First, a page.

Stylist Claire now helps trafficked women grow in confidence
A hairdresser for 34 years, Claire Jennings is used to seeing women change before her eyes. But now the transformations she witnesses go much deeper.
The mum of two from Woodhouse, Sheffield, is helping to restore the self-esteem of women rescued from trafficking and modern slavery.
She is a volunteer with the Sheffield-headquartered charity City Hearts one day a week. Every Monday she arrives with scissors, brushes, hairdryers and curlers to find a queue of women from the charity’s safe houses waiting for her.
“When I first meet them they can’t make eye contact with me. They have no confidence and feel like shadows of the women they once were, but they put their trust in me,” said Claire ahead of National Volunteering Week (June 1-7).
“Usually their hair is long and in very bad condition. I try to get around the language difference to find out what style they want me to do – it’s important they feel in control. And at the end, when they look in the mirror, they light up. It’s as if they change as a person in front of my eyes.
“Women from all walks of life feel happier about themselves after a haircut. But for women rescued from trafficking, the experience makes them feel feminine again. A new image even signals a new direction for their lives.”
Added Claire, 49: “Some have become regular clients. One, who is in her 40s and from Eastern Europe, couldn’t make eye contact with anyone when I first met her. she seemed really depressed. She hugged me tight afterwards. she often comes for haircuts and every time I see her she is happier.”
Claire applied to become a City Hearts volunteer nine months ago, and found her niche by using the hairdressing skills she honed during a career with Toni & Guy.
After starting at 15 as a Saturday girl at Sweeney’s in Castle Market, Claire was a stylist with Sheffield’s John Taylor salon until Toni & Guy arrived in the city. She became a trainer and assistant manager and then spent four years with the company’s artistic team in London and Manchester.
But at the height of her career, she decided to walk away.
“I had money, a nice home and lifestyle,” she explains. “But when my mum got seriously ill I reassessed my life and decided to do something more worthwhile. I looked after mum, then went to India to work with a project caring for street children.”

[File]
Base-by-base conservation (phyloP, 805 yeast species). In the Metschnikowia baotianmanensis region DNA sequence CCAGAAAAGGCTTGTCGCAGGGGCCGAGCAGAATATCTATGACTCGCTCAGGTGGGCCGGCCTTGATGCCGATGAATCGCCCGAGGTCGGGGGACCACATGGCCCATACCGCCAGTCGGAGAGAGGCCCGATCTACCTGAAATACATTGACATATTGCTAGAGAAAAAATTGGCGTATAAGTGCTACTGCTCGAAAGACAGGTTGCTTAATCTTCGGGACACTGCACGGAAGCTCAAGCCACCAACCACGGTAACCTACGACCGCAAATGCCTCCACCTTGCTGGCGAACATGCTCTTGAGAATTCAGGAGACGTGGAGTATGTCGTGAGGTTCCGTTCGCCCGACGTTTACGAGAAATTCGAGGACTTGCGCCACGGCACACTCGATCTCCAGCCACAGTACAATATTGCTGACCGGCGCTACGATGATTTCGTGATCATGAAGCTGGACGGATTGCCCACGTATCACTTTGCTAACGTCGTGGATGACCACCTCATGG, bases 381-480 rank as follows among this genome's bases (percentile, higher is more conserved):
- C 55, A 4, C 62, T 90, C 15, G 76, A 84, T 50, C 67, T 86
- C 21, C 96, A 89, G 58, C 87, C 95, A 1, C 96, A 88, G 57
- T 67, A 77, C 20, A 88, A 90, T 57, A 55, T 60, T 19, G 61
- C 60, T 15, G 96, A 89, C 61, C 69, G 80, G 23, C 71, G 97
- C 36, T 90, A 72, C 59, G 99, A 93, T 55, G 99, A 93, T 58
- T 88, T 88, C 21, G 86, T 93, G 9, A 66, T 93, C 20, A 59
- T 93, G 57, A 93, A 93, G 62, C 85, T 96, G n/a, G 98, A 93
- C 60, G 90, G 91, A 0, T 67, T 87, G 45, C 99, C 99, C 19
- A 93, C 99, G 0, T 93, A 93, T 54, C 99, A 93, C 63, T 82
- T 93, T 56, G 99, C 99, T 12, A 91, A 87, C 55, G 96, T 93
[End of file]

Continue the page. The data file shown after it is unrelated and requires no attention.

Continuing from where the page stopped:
Claire visited the charity twice and fundraised to provide a teacher. Two years later, when the children got into mainstream school she bought them uniforms. Claire also raised £1,500 to enable a seven-year-old girl to have surgery on her twisted feet, which enabled her to walk.
She approached City Hearts after her experiences in India heightened her awareness of human trafficking, and also now volunteers at one of the charity’s safe houses.
“It’ is so rewarding “The women have grown to trust me and just by spending time with them, I’m helping them. I loved being a hairdresser but volunteering is the most rewarding thing I’ve ever done. now I can combine both. During National Volunteering Week I’d urge anyone to consider giving their time to help others.”
City Hearts launched in Sheffield in 2005 to help people whose lives have been torn apart by modern slavery, and now has offices in Scotland and the North West and East of England.
It has worked with 3,000 men, women and children.
The charity is appealing for more people to join its team of 33 Sheffield volunteers who assist at its drop-in centres and female, male and family safe houses.
Lydia Stables, volunteer co-ordinator, said: “In National Volunteers Week we would like to thank all of our brilliant volunteers. Their passion and dedication helps us to support some of society’s most vulnerable people and they come from a variety of backgrounds with a range of life skills to offer.
“Our longest-serving volunteer joined us in 2017 and makes jewellery with residents at our female safe house. We would love to hear from more people who would like to join us.”
To volunteer with City Hearts, contact firstname.lastname@example.org
Volunteers Week, June 1-7, celebrates the UK’s volunteers and enables organisations to thank you to them for the contributions they make.